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You can hear the bai before you arrive: an orchestra of low rumbles and trumpets reverberating through the dense trees. The clearing, known as Dzanga Bai, is crowded. Forest elephants, smaller in stature than their cousins roaming Africa’s savannas, wander in and out. An adult female strides in with two young offspring in tow. A lone, tusky bull greets a family he knows. Young males thwack their trunks together in mock battle.
Bais are a unique feature of Africa’s Congo Basin, and no other bai attracts such large numbers of forest elephants. They come for the mud, which they suck out of holes in the ground with their trunks before depositing the mineral-rich elixir in their mouths. That’s one of the secrets of the bai—these minerals are otherwise hard to find. The congregation serves a social purpose, too, offering a chance to reconnect with relatives. At the margins, buffalo, spiral-horned bongo antelope, and forest pigs munch on grasses.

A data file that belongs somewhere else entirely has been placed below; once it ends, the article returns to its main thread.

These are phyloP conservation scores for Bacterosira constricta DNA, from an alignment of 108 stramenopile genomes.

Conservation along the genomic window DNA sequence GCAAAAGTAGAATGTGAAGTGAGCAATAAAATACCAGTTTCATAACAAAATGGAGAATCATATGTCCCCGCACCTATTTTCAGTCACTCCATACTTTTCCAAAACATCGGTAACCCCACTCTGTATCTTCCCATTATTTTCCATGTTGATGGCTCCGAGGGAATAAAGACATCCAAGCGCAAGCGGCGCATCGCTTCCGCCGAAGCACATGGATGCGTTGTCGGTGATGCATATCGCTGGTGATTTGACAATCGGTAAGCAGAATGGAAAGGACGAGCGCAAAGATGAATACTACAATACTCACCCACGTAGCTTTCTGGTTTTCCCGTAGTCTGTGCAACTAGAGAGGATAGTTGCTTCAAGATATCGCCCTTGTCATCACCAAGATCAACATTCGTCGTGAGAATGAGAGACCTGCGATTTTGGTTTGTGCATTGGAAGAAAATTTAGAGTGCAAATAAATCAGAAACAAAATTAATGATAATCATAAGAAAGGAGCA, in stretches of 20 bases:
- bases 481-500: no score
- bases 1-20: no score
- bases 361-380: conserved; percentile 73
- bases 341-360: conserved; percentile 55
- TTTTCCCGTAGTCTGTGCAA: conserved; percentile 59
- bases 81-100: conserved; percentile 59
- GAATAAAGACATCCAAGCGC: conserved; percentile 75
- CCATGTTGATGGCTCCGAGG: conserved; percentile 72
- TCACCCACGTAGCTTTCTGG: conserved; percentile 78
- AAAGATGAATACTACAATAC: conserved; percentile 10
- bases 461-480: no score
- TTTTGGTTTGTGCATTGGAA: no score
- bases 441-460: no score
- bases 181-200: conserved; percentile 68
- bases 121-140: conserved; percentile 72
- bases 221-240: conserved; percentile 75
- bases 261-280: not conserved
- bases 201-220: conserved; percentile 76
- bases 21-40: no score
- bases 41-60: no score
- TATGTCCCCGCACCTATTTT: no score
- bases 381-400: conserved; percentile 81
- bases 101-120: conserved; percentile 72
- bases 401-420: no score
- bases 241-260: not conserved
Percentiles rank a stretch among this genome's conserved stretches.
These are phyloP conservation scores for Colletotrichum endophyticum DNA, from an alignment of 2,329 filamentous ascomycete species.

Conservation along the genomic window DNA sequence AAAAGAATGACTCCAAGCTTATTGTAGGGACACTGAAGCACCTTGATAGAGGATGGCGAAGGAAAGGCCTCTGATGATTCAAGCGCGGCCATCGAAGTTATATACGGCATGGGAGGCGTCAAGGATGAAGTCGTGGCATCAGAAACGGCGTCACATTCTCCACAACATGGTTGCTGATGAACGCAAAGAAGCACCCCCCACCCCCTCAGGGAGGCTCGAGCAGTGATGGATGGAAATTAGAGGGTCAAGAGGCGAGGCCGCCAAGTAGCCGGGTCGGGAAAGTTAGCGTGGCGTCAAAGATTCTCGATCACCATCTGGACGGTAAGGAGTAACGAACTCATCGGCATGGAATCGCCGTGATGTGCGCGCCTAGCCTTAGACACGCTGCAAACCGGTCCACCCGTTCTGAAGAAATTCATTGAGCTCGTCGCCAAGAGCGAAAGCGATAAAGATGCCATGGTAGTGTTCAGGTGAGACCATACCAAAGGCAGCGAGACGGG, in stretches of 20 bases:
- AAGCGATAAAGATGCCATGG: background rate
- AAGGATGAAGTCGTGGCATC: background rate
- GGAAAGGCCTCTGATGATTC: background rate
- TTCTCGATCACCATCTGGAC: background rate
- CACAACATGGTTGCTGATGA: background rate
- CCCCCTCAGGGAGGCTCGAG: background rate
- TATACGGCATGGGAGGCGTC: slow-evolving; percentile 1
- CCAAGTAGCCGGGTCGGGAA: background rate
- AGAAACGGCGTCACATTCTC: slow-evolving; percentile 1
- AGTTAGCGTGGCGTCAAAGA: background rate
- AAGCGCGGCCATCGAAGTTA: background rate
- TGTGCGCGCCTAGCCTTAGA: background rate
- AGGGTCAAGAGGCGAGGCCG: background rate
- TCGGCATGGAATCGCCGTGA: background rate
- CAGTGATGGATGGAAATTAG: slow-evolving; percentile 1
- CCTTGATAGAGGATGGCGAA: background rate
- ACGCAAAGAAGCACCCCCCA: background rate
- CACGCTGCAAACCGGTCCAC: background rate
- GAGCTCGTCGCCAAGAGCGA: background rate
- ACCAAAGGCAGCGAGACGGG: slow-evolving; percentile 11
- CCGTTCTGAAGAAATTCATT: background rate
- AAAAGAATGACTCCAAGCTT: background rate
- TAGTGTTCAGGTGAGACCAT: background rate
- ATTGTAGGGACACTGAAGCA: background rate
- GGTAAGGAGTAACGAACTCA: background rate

Some 500 yards long and half as wide, Dzanga Bai lies at the geographic center of the continent, in the southwestern corner of the Central African Republic (CAR), within a protected area called Dzanga-Sangha.
In 2012, the United Nations Educational, Scientific and Cultural Organization named Dzanga-Sangha and the surrounding area—called Sangha Trinational—a World Heritage site, noting its role in “the continuation of ecological and evolutionary processes on a huge scale.”